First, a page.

Vermont Business Magazine Weekly unemployment claims fell again last week to hold at a historically low level. Claims have been falling steadily since early July. Claims also are lower than they were the same time last year, which has been the case for most weeks in 2017. For the week of September 30, 2017, there were 292 claims, 6 fewer than than they were last week and 36 fewer than they were a year ago.
Altogether 2,482 new and continuing claims were filed, a decrease of 50 from a week ago, and 407 fewer than a year ago.
Claims during the summer usually hold at a relatively low level because of vacation hiring, until the next transition, which typically happens in September when school resumes. But claims this year did not experience that fluctuation, as hiring remains tight and the weather remains unseasonably warm.
The state also saves a lot of money in not having to pay out unemployment insurance claims. Businesses have seen their rates drop slightly as the Vermont Unemployment Insurance Trust Fund remains flush.
On July 1, 2017, the state reduced taxable rates for individual employers according to their experience rating. The rate reduction cut the highest UI tax rate from 8.4 percent to 7.7 percent, and the lowest rate from 1.3 percent to 1.1 percent. Additionally, July 1 marked the sunset of a provision that required claimants to wait one week between the time they were determined eligible for benefits to when they could collect those benefits.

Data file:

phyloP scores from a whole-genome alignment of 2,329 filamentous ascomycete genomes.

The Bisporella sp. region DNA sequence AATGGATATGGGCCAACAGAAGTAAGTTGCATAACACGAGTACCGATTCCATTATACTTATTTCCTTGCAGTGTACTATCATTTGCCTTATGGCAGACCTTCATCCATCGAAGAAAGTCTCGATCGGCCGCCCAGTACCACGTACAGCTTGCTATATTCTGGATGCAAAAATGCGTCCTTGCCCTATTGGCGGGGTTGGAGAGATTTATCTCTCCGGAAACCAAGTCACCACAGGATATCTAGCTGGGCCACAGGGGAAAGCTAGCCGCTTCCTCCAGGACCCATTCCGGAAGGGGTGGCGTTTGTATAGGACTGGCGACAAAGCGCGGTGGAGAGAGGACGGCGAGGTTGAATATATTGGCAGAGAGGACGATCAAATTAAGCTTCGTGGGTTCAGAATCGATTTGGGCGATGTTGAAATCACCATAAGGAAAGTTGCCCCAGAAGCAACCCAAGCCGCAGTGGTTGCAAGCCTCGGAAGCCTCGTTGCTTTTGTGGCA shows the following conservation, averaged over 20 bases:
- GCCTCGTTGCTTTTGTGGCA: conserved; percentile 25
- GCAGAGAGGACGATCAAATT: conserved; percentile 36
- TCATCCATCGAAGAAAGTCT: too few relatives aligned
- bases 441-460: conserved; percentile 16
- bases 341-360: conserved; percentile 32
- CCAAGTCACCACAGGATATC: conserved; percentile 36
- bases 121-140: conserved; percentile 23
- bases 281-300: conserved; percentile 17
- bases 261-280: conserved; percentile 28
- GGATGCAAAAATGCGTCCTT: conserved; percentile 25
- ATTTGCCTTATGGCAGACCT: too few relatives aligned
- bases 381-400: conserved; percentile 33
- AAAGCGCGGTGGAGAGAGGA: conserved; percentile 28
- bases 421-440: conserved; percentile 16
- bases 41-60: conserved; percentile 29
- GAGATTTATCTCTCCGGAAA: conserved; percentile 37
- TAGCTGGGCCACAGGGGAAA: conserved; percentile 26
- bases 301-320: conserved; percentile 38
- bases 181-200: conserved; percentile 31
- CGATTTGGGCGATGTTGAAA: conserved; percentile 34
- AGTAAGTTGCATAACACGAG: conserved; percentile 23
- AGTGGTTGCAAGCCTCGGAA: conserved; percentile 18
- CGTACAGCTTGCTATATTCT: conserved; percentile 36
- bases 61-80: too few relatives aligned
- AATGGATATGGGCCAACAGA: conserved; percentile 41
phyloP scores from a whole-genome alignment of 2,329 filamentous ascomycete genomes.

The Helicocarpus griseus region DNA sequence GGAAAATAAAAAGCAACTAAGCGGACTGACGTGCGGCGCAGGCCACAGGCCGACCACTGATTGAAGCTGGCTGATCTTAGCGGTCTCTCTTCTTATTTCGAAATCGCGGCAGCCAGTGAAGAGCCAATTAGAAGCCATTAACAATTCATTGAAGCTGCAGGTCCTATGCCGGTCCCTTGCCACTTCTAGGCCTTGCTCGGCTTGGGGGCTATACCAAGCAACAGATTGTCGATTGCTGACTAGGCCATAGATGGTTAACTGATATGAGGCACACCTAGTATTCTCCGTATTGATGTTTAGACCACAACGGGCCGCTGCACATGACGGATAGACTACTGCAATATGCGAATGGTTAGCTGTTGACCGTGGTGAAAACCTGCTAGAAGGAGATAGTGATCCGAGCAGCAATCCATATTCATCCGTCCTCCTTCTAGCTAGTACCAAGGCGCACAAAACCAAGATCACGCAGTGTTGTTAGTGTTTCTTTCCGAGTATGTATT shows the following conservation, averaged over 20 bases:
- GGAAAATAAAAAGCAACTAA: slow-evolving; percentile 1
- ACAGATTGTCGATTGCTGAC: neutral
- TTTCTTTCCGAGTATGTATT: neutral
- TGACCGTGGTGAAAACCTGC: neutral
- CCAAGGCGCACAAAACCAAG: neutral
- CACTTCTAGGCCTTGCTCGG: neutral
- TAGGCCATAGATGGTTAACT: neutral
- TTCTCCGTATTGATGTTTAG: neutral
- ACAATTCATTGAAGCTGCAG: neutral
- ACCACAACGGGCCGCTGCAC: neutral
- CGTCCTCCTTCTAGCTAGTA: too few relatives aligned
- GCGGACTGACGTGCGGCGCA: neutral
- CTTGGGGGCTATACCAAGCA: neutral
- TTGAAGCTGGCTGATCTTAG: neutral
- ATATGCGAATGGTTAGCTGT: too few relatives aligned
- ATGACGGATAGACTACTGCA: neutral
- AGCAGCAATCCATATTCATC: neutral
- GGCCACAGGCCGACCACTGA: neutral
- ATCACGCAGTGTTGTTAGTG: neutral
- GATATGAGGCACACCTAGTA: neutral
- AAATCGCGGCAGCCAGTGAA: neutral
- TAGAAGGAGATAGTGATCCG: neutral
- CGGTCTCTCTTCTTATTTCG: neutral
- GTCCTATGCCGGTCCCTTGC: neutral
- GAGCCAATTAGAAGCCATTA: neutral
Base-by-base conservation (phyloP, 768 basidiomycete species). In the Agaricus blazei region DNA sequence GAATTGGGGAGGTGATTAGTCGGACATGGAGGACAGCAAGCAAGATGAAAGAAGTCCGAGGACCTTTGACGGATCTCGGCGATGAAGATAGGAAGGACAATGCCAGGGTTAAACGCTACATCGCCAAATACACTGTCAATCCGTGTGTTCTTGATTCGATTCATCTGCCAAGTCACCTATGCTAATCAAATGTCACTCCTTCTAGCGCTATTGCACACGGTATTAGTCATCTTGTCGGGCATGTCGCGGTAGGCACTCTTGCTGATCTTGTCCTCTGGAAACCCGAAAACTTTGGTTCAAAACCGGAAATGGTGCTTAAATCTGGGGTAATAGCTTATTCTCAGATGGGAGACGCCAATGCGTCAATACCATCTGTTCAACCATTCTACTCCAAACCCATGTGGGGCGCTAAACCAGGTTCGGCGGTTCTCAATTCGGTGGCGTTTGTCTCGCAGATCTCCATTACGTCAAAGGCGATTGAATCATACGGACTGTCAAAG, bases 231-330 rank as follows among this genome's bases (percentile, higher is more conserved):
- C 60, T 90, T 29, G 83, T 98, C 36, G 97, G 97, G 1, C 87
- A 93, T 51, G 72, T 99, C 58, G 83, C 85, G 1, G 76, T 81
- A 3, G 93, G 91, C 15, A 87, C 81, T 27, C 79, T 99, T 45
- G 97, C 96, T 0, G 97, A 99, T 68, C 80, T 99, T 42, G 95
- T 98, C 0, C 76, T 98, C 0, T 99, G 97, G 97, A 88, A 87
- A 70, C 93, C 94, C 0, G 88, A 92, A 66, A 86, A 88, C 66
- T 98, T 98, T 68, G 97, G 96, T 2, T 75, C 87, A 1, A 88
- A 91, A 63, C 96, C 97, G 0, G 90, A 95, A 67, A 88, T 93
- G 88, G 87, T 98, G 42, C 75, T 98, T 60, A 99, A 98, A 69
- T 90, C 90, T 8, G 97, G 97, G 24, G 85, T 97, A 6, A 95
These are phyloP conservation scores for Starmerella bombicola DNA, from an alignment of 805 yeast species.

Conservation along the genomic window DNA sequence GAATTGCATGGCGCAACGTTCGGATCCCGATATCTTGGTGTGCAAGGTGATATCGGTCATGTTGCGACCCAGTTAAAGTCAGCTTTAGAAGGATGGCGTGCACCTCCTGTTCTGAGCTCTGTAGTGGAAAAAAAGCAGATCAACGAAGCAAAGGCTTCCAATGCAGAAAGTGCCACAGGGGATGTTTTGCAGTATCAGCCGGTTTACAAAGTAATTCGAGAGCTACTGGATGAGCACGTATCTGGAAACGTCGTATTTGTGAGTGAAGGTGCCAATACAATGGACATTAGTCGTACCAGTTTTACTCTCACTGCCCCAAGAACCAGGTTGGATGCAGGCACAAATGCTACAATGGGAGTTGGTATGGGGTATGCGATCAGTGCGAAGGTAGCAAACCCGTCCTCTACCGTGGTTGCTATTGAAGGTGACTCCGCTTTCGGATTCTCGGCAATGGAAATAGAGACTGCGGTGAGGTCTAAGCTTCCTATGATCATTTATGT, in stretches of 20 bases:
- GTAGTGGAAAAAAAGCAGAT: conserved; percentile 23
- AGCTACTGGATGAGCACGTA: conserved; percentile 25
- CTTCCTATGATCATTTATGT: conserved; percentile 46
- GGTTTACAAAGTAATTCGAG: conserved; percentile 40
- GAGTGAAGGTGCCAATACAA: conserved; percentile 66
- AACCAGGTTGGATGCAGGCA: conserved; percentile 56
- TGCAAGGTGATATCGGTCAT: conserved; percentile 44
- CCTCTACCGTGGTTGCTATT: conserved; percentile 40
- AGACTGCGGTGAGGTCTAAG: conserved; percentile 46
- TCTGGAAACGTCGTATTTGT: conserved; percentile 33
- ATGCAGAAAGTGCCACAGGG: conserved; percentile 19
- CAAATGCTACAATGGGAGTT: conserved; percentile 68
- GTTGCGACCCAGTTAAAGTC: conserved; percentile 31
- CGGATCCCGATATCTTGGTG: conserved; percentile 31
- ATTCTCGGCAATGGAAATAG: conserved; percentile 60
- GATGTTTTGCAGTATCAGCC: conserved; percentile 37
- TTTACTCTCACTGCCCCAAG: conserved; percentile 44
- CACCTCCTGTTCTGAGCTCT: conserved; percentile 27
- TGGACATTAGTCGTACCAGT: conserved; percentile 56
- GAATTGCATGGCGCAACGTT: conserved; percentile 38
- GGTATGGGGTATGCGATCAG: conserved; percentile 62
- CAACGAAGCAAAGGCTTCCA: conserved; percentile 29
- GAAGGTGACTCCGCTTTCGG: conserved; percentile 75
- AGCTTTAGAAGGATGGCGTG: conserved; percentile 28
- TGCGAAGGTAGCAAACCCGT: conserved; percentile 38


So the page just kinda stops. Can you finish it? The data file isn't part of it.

As usual, by industry, Services accounted for the most claims (51 percent of the total), as all industries remained relatively unchanged.
The Department processed 0 First Tier claims for benefits under Emergency Unemployment Compensation, 2008 (EUC08).
Vermont's unemployment rate for August was 3.0 percent. This reflects a one-tenth drop from the revised July rate (3.1 percent), as the Labor Force fell. SEE STORY.
NOTE: Employment (nonfarm payroll) - A count of all persons who worked full- or part-time or received pay from a nonagricultural employer for any part of the pay period which included the 12th of the month. Because this count comes from a survey of employers, persons who work for two different companies would be counted twice. Therefore, nonfarm payroll employment is really a count of the number of jobs, rather than the number of persons employed. Persons may receive pay from a job if they are temporarily absent due to illness, bad weather, vacation, or labor-management dispute. This count is based on where the jobs are located, regardless of where the workers reside, and is therefore sometimes referred to as employment "by place of work." Nonfarm payroll employment data are collected and compiled based on the Current Employment Statistics (CES) survey, conducted by the Vermont Department of Labor. This count was formerly referred to as nonagricultural wage and salary employment.